WWOOF Taiwan Part 4: Zàijiàn

Out of no where it was Friday, and our week in Hualien was coming to a close. I had completely grown accustomed to the lifestyle. It felt natural to rise with the sun, take a slow start to the day, work until it was too hot, get re-energized and then do it again. As I said before I like manual labor, I like using my body and being outside. I worked one desk job, I was literally attached to my desk in a dreary office. It was miserable, I could never go back to that lifestyle. Maybe that’s why I’ve settled on teaching for now, because I am on my feet all day and it is anything but stagnant. It was great to have that confirmation on what I’ve always thought I wanted; to have my own farm and live a simple life away from everything, now I know that’s really what I want.

SAMSUNG CAMERA PICTURES

We woke up Friday and had our breakfast and cartoons as usual. Our job that morning was fixing the irrigation rows in one of the corn fields. We had dug a trench the day before but the water wasn’t flowing properly through the field. We had to hoe out the dirt in between the rows of corn (Yùmǐ ) to make a clearer pathway for the water. It was hard work. We didn’t have much direction from Deng so it took the two of us working as a team going back and forth over the field trying to figure out the direction of the water and which way was best to go about it. It was actually pretty fun, like a giant manual maze.

That afternoon we had lunch and took our nap until 3 PM when, we woke up and expected a new project. Instead of a new project, there were new visitors at the house. Nin-Hua’s mother was in the kitchen with a suitcase full of cooking ingredients, while Deng was having a conversation with some men in suits in the living room. I had hoped to learn a little about cooking traditional Taiwanese food this week, so I offered to help out in the kitchen. Nin-Hua’s mother was staying to visit for the evening, she wanted to meet us and cook us dinner! I tried to help as much as I could but I’m afraid I wasn’t very useful.

YMAIL_ATTACH_1407549520382_image

It wasn’t until 5PM we went out to plant another field of corn. The men in suits were local politicians and Deng brought them out with us to show them some of the fields. We planted the last field and then headed back for dinner around 7. It was nice having Nin-Hua’s mother there, it made the atmosphere even more familial and it really felt like we were all one big (odd) happy family. After dinner another uncle came over and it was another sitting around and drinking green tea session until midnight.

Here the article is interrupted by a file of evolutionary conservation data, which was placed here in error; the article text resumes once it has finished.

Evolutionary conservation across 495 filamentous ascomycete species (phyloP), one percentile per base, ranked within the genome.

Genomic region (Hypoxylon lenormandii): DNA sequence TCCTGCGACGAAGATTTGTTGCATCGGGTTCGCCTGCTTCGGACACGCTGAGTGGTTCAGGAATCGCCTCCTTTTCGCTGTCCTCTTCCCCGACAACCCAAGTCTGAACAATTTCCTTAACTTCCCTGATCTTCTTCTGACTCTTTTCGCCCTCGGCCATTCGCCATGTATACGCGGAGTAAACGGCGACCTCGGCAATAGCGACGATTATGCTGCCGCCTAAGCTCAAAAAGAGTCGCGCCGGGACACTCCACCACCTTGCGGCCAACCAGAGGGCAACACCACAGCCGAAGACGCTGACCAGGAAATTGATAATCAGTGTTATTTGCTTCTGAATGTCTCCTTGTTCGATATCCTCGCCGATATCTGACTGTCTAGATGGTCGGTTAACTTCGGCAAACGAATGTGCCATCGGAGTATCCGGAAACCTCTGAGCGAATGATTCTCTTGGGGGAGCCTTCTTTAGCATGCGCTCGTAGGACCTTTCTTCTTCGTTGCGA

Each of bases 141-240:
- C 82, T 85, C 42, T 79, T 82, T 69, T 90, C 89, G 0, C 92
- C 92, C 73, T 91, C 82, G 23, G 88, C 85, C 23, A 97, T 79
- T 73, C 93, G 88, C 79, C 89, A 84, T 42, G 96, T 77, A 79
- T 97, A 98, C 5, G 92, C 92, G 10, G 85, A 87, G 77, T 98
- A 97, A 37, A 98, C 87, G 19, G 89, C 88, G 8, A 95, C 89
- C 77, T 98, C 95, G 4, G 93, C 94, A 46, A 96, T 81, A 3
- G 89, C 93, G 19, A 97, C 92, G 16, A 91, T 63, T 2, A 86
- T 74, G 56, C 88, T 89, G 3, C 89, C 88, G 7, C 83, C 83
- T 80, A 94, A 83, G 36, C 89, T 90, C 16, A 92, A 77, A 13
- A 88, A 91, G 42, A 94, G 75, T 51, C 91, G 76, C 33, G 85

The next morning we said our goodbyes, and Deng drove us back to the train station after breakfast.

SAMSUNG CAMERA PICTURES SAMSUNG CAMERA PICTURES

We promised to keep in touch and assured him that when we have our farm in New York someday he is welcome to come visit. I am really happy we decided to WWOOF and cannot thank Deng and his family enough for their hospitality. It was a much better way to experience Taiwan, especially such a beautiful area. We not only got to see it, but were able to actually live there and participate in the community, not just from the outside looking in.

For me, it was a great way to get more familiar with the culture I have been living outside of for the past year. My experience with WWOOF Taiwan was a great way to start off year number two living in Taiwan and not just being another foreign face floating by.

YMAIL_ATTACH_1407675628954_image

5 thoughts on “WWOOF Taiwan Part 4: Zàijiàn

  1. Good for you! And I agree. I’m at my first desk job, like we’ve talked about, and it kills me sometimes. By now I’m kind of used to it but I would like to do something I enjoy more. Even if it’s a desk job, as long as the work I’m doing is more enjoyable….maybe someday…

  2. Pingback: Taiwanvore Digest #13 – September 2014 | Taiwanvore

Leave a Reply

Fill in your details below or click an icon to log in:

WordPress.com Logo

You are commenting using your WordPress.com account. Log Out / Change )

Twitter picture

You are commenting using your Twitter account. Log Out / Change )

Facebook photo

You are commenting using your Facebook account. Log Out / Change )

Google+ photo

You are commenting using your Google+ account. Log Out / Change )

Connecting to %s